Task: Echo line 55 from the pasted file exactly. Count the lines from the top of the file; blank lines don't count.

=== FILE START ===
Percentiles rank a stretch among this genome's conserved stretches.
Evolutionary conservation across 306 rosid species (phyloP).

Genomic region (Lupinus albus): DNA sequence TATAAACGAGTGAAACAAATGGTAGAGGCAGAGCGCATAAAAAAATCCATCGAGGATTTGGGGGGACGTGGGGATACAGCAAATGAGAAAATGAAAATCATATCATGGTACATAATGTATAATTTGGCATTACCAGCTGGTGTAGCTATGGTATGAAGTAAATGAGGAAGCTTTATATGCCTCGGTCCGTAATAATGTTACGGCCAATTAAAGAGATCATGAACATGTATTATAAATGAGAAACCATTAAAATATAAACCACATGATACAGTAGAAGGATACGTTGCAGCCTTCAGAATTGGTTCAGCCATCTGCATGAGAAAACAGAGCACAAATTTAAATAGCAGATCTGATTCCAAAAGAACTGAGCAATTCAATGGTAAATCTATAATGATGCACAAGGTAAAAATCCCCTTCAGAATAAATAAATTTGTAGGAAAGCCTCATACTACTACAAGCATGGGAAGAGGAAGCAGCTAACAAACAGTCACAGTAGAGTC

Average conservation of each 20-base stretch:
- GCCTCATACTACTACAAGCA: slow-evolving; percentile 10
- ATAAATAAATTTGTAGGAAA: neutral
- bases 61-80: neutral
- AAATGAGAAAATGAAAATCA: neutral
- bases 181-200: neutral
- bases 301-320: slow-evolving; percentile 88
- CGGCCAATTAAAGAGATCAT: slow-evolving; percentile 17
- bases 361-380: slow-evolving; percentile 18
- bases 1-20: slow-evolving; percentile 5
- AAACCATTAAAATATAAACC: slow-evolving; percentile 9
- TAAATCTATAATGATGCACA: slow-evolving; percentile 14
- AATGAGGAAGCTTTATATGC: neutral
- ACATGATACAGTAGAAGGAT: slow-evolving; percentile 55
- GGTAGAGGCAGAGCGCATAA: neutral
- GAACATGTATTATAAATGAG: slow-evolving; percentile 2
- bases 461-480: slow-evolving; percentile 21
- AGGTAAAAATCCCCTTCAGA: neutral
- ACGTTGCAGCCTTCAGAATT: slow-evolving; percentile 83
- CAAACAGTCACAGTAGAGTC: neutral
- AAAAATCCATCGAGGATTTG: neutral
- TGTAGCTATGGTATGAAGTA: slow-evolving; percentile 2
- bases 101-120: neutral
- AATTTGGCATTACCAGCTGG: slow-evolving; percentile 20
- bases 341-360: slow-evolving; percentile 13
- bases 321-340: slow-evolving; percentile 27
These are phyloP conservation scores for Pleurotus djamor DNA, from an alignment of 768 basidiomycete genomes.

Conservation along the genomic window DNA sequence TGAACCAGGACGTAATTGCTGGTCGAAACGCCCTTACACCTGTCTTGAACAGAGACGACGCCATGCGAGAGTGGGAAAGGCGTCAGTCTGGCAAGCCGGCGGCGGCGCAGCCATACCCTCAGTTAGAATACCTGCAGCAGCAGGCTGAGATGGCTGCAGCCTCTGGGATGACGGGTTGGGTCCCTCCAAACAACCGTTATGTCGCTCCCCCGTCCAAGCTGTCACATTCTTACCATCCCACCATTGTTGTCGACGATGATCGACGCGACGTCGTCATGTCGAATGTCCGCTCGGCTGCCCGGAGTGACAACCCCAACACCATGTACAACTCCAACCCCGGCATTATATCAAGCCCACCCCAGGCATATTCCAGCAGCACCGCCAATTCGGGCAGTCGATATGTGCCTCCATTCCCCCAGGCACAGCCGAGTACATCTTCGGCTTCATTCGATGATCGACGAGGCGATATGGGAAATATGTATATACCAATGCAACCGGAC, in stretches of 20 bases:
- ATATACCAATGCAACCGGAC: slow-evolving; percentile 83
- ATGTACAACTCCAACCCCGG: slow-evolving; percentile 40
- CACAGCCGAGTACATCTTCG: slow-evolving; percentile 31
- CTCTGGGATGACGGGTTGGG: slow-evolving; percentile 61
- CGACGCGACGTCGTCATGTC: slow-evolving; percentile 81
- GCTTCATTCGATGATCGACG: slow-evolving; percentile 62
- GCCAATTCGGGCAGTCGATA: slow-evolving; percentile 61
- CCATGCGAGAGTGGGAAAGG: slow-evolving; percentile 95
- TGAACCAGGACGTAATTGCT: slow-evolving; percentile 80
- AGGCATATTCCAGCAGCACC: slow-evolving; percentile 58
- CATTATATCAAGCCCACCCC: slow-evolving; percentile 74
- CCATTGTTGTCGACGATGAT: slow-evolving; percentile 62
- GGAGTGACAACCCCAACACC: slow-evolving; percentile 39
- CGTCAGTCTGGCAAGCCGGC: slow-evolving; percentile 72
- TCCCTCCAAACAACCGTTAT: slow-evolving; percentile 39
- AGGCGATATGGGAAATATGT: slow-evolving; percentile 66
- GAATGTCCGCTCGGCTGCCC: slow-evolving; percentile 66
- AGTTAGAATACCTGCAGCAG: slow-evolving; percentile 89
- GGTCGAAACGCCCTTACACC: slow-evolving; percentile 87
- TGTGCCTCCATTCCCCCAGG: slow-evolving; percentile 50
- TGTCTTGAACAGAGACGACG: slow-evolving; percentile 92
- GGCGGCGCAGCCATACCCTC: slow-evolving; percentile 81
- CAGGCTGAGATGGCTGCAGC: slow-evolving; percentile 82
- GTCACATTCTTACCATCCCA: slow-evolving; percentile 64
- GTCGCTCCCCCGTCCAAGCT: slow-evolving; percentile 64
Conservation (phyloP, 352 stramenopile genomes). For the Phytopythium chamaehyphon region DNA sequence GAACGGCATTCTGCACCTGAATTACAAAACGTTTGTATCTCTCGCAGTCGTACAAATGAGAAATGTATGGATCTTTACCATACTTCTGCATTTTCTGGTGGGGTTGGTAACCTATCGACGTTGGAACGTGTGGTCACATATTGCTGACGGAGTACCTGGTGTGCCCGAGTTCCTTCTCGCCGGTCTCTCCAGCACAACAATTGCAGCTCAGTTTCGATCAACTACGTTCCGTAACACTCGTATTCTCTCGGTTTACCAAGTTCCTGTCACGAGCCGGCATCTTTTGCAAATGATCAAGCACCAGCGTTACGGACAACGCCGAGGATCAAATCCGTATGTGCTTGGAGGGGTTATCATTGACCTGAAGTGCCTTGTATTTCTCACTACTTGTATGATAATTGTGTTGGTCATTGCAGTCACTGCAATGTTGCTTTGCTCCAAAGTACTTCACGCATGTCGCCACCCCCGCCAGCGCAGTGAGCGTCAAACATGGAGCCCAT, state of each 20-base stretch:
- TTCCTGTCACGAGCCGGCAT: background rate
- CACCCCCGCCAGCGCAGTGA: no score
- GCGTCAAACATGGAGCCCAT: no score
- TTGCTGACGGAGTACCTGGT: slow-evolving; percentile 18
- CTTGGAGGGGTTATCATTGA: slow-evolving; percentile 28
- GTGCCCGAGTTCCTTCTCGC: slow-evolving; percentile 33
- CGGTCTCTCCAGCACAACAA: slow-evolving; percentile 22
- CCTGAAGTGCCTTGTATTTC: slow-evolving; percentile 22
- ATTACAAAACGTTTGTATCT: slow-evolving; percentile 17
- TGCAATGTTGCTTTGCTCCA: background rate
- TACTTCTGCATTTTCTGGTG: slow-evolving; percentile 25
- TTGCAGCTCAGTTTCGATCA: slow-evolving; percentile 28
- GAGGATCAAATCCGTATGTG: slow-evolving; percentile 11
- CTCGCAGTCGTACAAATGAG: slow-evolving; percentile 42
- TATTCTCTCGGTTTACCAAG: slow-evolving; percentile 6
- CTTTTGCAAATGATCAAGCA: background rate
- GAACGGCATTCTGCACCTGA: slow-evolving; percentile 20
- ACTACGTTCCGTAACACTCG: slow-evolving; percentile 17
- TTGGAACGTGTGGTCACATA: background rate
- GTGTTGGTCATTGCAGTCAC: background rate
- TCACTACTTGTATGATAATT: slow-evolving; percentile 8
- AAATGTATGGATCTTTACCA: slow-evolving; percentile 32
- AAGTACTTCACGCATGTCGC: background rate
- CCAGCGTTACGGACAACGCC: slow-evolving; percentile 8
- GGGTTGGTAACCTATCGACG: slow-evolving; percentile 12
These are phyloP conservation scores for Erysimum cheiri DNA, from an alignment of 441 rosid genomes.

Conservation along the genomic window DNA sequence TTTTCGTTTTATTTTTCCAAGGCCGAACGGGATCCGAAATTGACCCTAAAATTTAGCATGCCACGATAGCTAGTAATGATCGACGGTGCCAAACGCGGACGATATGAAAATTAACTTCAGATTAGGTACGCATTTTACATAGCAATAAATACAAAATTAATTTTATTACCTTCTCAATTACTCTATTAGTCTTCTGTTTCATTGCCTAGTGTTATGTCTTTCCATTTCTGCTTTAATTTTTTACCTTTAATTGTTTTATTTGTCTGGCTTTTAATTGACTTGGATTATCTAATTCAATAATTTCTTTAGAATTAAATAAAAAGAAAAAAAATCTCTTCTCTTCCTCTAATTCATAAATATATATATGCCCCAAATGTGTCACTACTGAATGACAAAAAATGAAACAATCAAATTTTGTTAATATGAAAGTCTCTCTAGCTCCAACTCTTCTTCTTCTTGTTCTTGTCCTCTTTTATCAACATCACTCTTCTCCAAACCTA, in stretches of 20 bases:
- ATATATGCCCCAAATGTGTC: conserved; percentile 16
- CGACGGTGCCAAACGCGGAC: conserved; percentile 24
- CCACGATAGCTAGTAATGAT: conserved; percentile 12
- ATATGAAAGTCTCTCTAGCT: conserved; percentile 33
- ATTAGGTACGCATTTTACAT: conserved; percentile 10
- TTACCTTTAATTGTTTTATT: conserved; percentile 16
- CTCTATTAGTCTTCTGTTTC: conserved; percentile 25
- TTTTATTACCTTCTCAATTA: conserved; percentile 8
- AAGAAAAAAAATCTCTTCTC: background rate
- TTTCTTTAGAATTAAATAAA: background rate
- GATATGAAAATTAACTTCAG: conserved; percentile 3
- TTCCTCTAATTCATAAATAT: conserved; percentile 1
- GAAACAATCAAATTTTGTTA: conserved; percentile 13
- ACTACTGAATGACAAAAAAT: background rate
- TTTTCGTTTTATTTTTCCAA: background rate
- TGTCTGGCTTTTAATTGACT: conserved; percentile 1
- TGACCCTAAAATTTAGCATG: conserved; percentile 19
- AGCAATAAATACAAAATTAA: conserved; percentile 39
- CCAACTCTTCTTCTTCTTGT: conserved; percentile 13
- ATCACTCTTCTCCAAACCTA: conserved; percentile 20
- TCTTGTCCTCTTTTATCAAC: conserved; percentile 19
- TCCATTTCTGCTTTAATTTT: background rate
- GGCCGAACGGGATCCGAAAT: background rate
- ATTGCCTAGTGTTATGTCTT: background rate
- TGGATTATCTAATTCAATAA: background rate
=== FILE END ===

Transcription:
- GTCACATTCTTACCATCCCA: slow-evolving; percentile 64